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Meet Lisa Heartman of Espresso Yourself Publishing in Gilbert

Today we’d like to introduce you to Lisa Heartman.

So, before we jump into specific questions, why don’t you give us some details about you and your story.
When I started writing, I was focused on contemporary romance. It was my favorite to read so naturally I thought it would be the easiest to write. It took me two years to write my first contemporary romance. I was so proud of myself I decided to take it a step further and dip my toe into the unknown by letting others read it. I entered contests, submitted to agents and editors, and consulted with critique partners. It was my first real step as a writer. Unfortunately, it was an ugly step, met with rejection and contest judge comments that were sometimes less than kind.

I could have bottled up all of that negativity and stopped writing, but I didn’t. I’m a little stubborn that way. I read the rejection letters, critique reviews, and judge comments over and over ad nauseum. I gleaned any bit of knowledge out of them I could to determine my strengths and weaknesses as a writer. Armed with this information, I took almost a full year off from writing to attend classes, conferences, and practiced a lot of writing exercises to improve my weaknesses.

When I started on my second contemporary romance with my new-found knowledge, I knew this book would be different because I was different. Not even a month into writing it, a new character came to me that would not let me focus. Her thoughts, stories, opinions, and ideas were strong, and they kept coming back to me. It was a real distraction to my writing so I decided to get her out of my head and on to paper so I could get back to my real story.

Those random thoughts and character descriptions flowed out of me like none of my other writing. My notes went from bullet points to four chapters of a romantic suspense novel in less than two weeks. It was the strangest feeling of excitement and satisfaction. I had read romantic suspense novels and enjoyed them, but I knew nothing about the genre. So how could I be writing romantic suspense? I thought the writing was good, but what do I know? I thought the same about my first book too. On a whim, I sent the chapters to my critique partners to give me their thoughts and to my surprise, they loved it and told me this was the story I had to tell. That is how the Kate Howard Novels were born.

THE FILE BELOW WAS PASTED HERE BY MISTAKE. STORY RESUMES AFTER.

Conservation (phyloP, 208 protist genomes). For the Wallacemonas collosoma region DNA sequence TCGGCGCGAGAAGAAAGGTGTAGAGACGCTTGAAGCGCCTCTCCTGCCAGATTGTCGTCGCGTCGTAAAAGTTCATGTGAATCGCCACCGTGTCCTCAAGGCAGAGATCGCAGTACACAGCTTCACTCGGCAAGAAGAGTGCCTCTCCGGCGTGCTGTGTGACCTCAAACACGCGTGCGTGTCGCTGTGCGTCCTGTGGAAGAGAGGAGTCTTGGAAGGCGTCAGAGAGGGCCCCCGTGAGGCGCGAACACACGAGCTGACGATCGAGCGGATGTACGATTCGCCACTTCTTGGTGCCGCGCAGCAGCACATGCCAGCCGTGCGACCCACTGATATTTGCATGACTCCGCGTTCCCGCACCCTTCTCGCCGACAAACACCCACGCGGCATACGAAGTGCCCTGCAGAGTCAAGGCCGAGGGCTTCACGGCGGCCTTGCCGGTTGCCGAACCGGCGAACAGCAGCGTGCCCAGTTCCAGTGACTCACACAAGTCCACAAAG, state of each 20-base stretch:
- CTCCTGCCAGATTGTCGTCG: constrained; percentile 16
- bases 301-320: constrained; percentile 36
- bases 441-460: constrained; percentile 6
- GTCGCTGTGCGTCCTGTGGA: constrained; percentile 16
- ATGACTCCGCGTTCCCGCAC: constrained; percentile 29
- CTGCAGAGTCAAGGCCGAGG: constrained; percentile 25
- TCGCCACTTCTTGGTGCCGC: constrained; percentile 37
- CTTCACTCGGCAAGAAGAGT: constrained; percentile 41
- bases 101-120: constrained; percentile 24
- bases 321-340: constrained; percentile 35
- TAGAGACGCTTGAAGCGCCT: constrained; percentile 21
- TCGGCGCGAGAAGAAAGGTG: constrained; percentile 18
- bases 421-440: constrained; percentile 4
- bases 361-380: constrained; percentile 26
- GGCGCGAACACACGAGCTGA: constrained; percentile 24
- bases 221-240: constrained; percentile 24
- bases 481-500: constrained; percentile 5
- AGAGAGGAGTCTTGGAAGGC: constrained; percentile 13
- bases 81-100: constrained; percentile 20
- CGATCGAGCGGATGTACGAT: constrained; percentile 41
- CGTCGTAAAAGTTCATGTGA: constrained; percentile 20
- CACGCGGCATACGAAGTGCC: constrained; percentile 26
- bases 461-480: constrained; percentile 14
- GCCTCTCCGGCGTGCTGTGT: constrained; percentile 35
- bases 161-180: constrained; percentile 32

High Heels and Handguns is my debut novel and the first book in the Kate Howard series. The books follow Kate’s life as a personal protection agent, and the unique challenges and prejudices female bodyguards experience. Kate often does the wrong thing for the right reasons, balancing her own fears and doubts while protecting others. I feel like that is what makes Kate relatable for most readers. We might not be facing the same life or death situations that I put Kate in, but we all have those fears and doubts when facing an obstacle.

In this first novel, Kate is protecting her most influential client to date. After an explosive and deadly end to her client’s reelection fundraiser, which left his young son in critical condition, Kate must accept help from an unwanted source: the soldier she loved and left in Afghanistan, bloody, broken, and barely alive.

Special Forces Officer Paxton Banks, Kate’s former captain—now an FBI agent—is assigned to investigate the attempt on her client’s life. After ten years, old emotions and new threats whip Kate’s world into complicated chaos. But when other elected officials are threatened, Kate and Paxton must tamp down their fiery feelings and work together to catch a madman hell-bent on revenge.

Overall, has it been relatively smooth? If not, what were some of the struggles along the way?